Denver City Council unanimously recognizes Indigenous Peoples’ Day

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Christopher Columbus (Photo: Thinkstock)

Christopher Columbus (Photo: Thinkstock)

DENVER — The Denver City Council on Monday unanimously voted in favor of the proclamation in recognizing Oct. 12 as Indigenous Peoples’ Day.  It’s the first time the day was formally recognized by Denver.  The proclamation was brought forth by Councilman Paul Lopez.

“Far too often the contributions of indigenous peoples go unrecognized in our history and textbooks, misrepresenting how much of the United States was settled, including Denver,” said Lopez, who worked closely with the Denver American Indian Commission on writing the proclamation.

Throughout the continent, the culture and contributions of indigenous people are still felt, especially close to the Denver metro area.

The seasonal encampments of the Arapaho and Cheyenne people were along the banks of what is now Cherry Creek and the South Platte River, Lopez said.

“It is unfortunate that many people do not know this history, and it is important that we recognize the entire history of our nation,” Lopez said. “This proclamation is intended to bring attention to and celebrate the contributions of indigenous people to our great city and country.”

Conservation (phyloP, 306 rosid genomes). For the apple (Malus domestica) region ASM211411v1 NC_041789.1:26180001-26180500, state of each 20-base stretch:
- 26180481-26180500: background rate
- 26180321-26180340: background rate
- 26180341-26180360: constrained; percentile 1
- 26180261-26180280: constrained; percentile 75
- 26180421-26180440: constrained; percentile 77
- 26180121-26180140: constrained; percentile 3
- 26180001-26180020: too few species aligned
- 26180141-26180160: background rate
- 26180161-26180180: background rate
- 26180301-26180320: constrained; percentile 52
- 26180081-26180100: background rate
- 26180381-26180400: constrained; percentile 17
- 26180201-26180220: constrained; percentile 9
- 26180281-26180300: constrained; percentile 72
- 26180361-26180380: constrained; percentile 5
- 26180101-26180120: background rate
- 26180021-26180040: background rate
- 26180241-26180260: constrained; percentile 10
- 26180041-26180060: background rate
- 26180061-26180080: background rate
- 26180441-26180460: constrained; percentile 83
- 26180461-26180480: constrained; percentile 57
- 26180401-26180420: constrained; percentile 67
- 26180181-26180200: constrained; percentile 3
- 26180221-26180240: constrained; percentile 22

What is Indigenous People’s Day?

On Monday, instead of celebrating Christopher Columbus, some cities and schools are honoring the people he encountered in the New World and their descendants.

More jurisdictions are recognizing the second Monday in October as Indigenous People’s Day, building on efforts to shift the holiday’s focus away from the Italian explorer.

From a practical standpoint, regardless of what the day is called there’s no guarantee you have it off from work unless you’re a federal employee. Columbus Day is one of America’s most inconsistently celebrated holidays, with 23 states and Washington recognizing it as a paid holiday for state workers. In the private sector, it depends on the company.

The shift is part of broader attempts to clarify Columbus’ role in American history and connect indigenous culture to something other than sports teams, Halloween costumes and pop culture appropriation.

How it started

Berkeley, Calif., is thought to be the first city to adopt Indigenous People’s Day, in 1992, building on global efforts to correct the misperception that Columbus was the first explorer to reach the banks of the New World. A 1994 United Nations General Assembly resolution established International Day of the World’s Indigenous People on Aug. 9.